The Family was a vital unit of the Mayan social structure. Mayan families usually lived together as nuclear families, so that members of the extended families clustered together in the same location. The families of the commoners usually had a piece of land each whereby the members of the extended family built their own homes, owned a private cemetery and a personal kitchen garden.
Children were taught to be productive members of a family from an early age and grew up to respect their parents. This cultural phenomenon was strengthened by the fact that ancestor worship was a part of the Mayan religion.
Mayan men served as the heads of families in the Mayan society. A Mayan man was charged with providing the livelihood for the home and to make sure that food was provided and to ensure other needs of his family were met. Most common men in the Mayan society met the food needs of their family through farming and hunting.
In many cases, the nobility hired them for labour in return for wages. Mayan Men also worked on the monumental architecture that was erected by the Mayan nobility. Within the family, Mayan men were also tasked with the early education of the male child once he reached the age of 6 or 7. This was done by taking the male children to outdoor jobs and teaching them different skills.
Women formed an important part of the Mayan family. They were primarily tasked with taking care of the household, looking after the upbringing of the children and also working on the private kitchen gardens that were located next to their homes. Since the gardens were used to grow vegetables for daily food, women looked after them on a regular basis.
In their spare time, Mayan women wove cloth for all the members of the family. The women were also charged with the education of the female children. This was done by engaging them at an early age in different household tasks.
A given Mayan household of a commoner family usually comprised of a sizable piece of land. The boundary of the plot was demarcated with a low wall. Inside the plot, a Mayan family had all the important structures such as homes, kitchen garden, cooking space, a cemetery, storage area and other units.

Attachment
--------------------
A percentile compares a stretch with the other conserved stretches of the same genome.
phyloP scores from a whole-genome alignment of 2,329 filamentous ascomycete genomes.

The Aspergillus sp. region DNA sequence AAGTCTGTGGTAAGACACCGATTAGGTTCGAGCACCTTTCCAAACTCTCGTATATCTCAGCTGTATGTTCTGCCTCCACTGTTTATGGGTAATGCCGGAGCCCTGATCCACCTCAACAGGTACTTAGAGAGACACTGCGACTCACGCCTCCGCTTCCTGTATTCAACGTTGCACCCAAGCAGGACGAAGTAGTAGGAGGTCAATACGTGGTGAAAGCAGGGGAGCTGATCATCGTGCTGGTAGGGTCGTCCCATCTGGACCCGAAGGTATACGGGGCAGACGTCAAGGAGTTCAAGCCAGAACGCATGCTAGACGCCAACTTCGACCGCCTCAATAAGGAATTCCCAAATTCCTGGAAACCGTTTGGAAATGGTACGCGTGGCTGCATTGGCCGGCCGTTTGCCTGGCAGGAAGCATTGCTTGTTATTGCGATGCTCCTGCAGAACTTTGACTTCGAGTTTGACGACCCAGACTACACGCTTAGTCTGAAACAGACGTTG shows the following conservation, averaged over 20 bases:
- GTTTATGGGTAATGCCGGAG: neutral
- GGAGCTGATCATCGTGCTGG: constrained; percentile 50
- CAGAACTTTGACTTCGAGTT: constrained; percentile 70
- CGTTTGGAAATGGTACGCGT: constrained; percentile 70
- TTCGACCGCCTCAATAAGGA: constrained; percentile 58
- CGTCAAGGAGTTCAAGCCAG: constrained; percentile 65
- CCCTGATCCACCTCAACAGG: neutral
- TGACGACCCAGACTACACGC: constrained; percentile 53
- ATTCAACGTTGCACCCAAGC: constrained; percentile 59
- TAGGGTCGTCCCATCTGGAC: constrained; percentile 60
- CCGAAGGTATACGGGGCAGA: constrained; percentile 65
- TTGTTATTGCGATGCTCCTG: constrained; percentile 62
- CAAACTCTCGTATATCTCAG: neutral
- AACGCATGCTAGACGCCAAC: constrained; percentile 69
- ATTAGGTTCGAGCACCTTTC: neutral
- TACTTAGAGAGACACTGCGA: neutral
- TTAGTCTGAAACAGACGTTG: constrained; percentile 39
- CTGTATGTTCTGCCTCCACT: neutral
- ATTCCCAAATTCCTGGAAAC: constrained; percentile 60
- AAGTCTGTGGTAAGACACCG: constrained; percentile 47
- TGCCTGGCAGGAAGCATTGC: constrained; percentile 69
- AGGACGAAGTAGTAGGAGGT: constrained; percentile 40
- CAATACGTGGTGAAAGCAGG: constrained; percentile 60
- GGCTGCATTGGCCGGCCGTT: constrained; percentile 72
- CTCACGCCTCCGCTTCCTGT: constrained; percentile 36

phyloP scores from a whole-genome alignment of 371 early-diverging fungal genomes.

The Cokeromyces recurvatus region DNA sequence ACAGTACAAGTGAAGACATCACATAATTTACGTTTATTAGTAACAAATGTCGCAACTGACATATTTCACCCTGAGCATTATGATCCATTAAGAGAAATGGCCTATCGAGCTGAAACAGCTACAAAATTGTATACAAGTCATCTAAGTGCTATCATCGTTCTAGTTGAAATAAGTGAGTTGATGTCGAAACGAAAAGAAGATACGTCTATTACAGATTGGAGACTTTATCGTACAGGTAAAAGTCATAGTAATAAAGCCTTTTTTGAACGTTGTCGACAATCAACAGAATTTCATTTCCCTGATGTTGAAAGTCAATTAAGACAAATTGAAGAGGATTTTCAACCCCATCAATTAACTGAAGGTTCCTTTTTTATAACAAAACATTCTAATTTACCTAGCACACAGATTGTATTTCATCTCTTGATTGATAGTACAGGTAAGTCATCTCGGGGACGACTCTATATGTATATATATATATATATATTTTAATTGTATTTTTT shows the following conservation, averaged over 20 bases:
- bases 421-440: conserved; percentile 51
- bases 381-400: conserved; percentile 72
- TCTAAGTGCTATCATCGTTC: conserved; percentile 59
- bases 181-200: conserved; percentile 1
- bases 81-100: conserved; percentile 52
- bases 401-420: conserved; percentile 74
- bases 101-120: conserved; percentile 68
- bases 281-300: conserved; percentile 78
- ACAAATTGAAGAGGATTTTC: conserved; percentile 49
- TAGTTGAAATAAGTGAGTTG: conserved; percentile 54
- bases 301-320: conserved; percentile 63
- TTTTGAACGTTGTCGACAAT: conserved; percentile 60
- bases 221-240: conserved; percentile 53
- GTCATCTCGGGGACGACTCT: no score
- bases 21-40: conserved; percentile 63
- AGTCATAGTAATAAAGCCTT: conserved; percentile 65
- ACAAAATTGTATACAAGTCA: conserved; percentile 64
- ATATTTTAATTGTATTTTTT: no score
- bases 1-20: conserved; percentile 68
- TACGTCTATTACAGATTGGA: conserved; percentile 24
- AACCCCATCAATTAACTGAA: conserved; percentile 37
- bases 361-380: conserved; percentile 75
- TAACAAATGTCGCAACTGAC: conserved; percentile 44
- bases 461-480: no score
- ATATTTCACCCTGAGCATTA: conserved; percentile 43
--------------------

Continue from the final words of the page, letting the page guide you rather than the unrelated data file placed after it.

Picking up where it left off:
Within a single plot, all the male members of an extended family lived together. When a Mayan man got married, he passed a certain period at the home of his wife’s parents before returning to his father’s home and building a new home next to it within the family plot. Different homes of the same household shared things like the garden and storage area.
All the members of a given Mayan family lived in the same home. A typical home of the common Mayan family was a hut with a thatched roof and walls packed with mud. These homes didn’t have any internal partitions. All the members of the family slept in the same place and the cooking area was usually located outside the home. The homes of the nobility, in comparison, were significantly better. They were made from stone and had many rooms and other partitions.
Marriage was an important part of the Mayan family life and it involved adherence to specific customs. Upon getting married, a Mayan man was required to go to the house of his wife’s parents and live with them for a specific duration. During this duration, he had to work for them as a sort of payment for marrying their daughter.
The period usually expired when the wife gave birth to the first child. At this moment, the couple and the child returned to the family house of the man where he built his home next to his father’s home.
The ethos of Mayan family life were strongly anchored in the social life. So Mayan children were educated in the norms of the Mayan society as they grew up. They were taught to be productive members of the society, engaged in real tasks and jobs from a very early age. The male children were taken on outdoor jobs and taught specific skills before they reached the age of 10.
Female children were taught household tasks by their mothers. The children were usually deemed adults at the age of 15 in a ceremony overlooked by the priests.
Only the male heirs of a person inherited property and other belongings. The females didn’t have any inheritance rights in Mayan society. The male heirs inherited not just the material belongings of a man but also the titles and privileges he held. For instance, if a military chief died, his son inherited the position of being a military chief.
The same applied to the inheritance of the deceased man’s job. A stonemason’s son inherited the position of a stonemason in Mayan society. In this way, government jobs, titles and skilled labour were inheritable notions.
If two people couldn’t get along very well after marriage, they could divorce each other. Divorce usually took place when a couple couldn’t have children or had some serious disagreements. Upon divorce, both partners returned to their family homes and were free to re-marry later.
Mayan family life had many facets although members of a given family were required to live their lives according to definite patterns. Men in a family had to go out for hunting and farming, working throughout the year in return for wages or sufficient food.
Women stayed back at home, looking after the personal gardens next to the homes and were tasked with the care of the children. The children were taught to take an active role in daily chores and jobs early in their lives. Every member of the family was required to contribute to both the family and the society as a proactive individual.